As to who you should by from; It depends mostly on the current pricing, but look for a company with a good reputation. Overall mail order computers are a priced lower then the ones that you buy in a store, but can take anywhere from a week to 3 months till you get your computer. Remember just because you by a computer from a local store it doesn't mean that the store will be in business in six months.

The warranty of the computer is something that you should take into serious consideration. Try to avoid warranties that require you to send your computer back to the manufacturer. Also check to see what the guarantied response time is. If you depend on your computer don't get a warranty that will have you without your computer for weeks while you wait for them to fix it. If you buy a laptop the warranty is more important then if you buy a desktop because they tend to break easier.

At the this moment we would recommend Gateway 2000 for a desktop computer and Dell for laptops. Please bear in mind that by the time you read this the pricing will have changed, but if you require access to periodicals with computer information or adds please contact the systems dept.

end of 1994 article

A couple of quick observations

Hardware has now greatly exceeded software needs. Unless you are a gamer or do video processing most low end computers have more then enough power for you (until Vista arrives).

I find the references to mail order and periodicals amusing (we did exist without the web).

Friday, March 24, 2006

Castro's Favorite Color

Castro's Favorite Color

If you are looking for something far more interesting to read go here.


I did this research for someone about 6 months ago, but I think it still stands. When I post new research I will provide more links. This is from memory.

I personally own a 2 ½ year old 42” Sony rear projection LCD. I love the TV, but this generation of the RP LCD had slight problems with shadows especially with non HD sources. You can really see it when you can’t make out all of the details of an African American’s face in a dark scene.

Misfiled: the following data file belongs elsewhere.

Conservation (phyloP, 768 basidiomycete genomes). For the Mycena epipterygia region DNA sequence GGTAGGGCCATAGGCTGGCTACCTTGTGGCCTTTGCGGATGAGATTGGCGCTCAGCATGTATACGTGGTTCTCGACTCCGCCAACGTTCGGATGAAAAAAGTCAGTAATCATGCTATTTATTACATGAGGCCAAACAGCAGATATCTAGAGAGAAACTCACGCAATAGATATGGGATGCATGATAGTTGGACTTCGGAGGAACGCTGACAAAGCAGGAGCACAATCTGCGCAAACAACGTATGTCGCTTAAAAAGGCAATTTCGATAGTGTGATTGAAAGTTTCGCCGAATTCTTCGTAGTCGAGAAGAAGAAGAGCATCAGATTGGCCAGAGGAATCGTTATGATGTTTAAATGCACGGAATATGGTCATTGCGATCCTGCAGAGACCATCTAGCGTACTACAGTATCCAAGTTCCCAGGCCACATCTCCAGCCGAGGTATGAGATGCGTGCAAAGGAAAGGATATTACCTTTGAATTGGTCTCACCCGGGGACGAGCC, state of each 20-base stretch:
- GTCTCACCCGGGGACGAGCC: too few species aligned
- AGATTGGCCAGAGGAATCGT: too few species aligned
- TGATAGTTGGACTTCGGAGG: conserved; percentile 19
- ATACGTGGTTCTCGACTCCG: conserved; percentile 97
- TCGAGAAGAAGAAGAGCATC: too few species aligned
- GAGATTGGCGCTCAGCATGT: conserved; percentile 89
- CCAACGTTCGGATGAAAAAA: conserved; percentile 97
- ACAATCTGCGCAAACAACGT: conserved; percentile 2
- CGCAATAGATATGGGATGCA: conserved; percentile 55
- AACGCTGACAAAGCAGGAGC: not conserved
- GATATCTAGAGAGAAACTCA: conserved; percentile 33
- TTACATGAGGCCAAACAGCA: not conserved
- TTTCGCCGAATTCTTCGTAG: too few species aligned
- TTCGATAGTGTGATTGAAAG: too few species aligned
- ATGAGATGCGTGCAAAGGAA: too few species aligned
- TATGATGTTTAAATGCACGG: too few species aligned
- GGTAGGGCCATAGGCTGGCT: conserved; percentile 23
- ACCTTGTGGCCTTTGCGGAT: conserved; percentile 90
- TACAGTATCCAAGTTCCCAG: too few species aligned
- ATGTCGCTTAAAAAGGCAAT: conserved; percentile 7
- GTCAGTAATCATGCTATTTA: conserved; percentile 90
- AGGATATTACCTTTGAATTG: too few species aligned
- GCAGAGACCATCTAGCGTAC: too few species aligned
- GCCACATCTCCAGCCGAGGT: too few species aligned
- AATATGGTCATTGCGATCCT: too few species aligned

Regular rear projection HDTV- They are cheaper, but they are huge, suffer from burning in and don’t have the best picture quality.

RP LCD and rear projection DLP- They are a nice size, don’t suffer from burning in and have great picture quality. It used to be that DLP had a better picture, but they also had some issues. Now from what I have seen the quality on the Sony LCDs is as good as the DLPs and Samsung seems to have solve the earlier issues that DLPs had. One thing you should look at is that on many series the smallest model will have the same bulb as the bigger screens in that series so it will actually have a brighter picture.

Note: If someone tells you that DLP is better because that’s what they use in Digital movie theaters they are wrong. The DLP technology used in theaters is better then the ones in the TVs (3 DLP chips in the theater only one in the TV).

Plasma - Flat screen, best picture, but have burn in.

LCD – Flat screen, best picture, no burn in.


Unless you have a space issue or want the look of a flat screen I would go with RP LCD or RP DLP. From what I saw I prefer Sony (RP LCD) and Samsung (RP DLP). If want to spend the extra money on a flat screen go with LCD. You don’t want to spend all that money on plasma just to watch all your 4:3 television stretched. I would not spend the extra money on the 1080P models unless you are going to hook your computer to the TV, because that the only thing that can provide that level of resolution.

Sony 42" - KDF-E42A10 , 50" - KDF-E50A10
Samsung 42" - HL-R4266W, 46" - HL-R4667W, 56" - HL-R5667W and If you want a cool looking one for a little extra money the 50" HL-R5087W.

Things to know:

4:3 and 16:9 – It is the ratio of width to height of the screen. 4:3 is a regular TV screen and 16:9 is a wide screen.
480i - 480 interlaced - regular TV quality
480p - 480 progressive - DVD resolution - EDTV
720p - 720 progressive - HDTV
1080i - 1080 interlaced – HDTV
(720p and 1080i are both HD some networks broadcast in one others in the other)
1080p – 1080 progressive – Digital theater quality, some TVs now have this, but there is no source material available.
Burn in- When a static image is leaves a permanent mark on a television screen regardless of whether or not the television is on or off. If you are watching 4:3 shows on a 16:9 TV that is subject to burn in , you need to stretch the 4:3 image to 16:9 to avoid it.

Things to look out for:

EDTV is not HDTV (it’s not as good)

Cable companies suck at setting up your HDTV. Almost every time I go over someones house that just got a HDTV cable box from Comcast it is set up wrong. The technicians usually set the box to 16:9, but leave it on 480i. I get a lot of wows when I switch the box to 1080i.

You can still have black lines on the top and bottom of a wide screen TV. Some movies are recorded wider then 16:9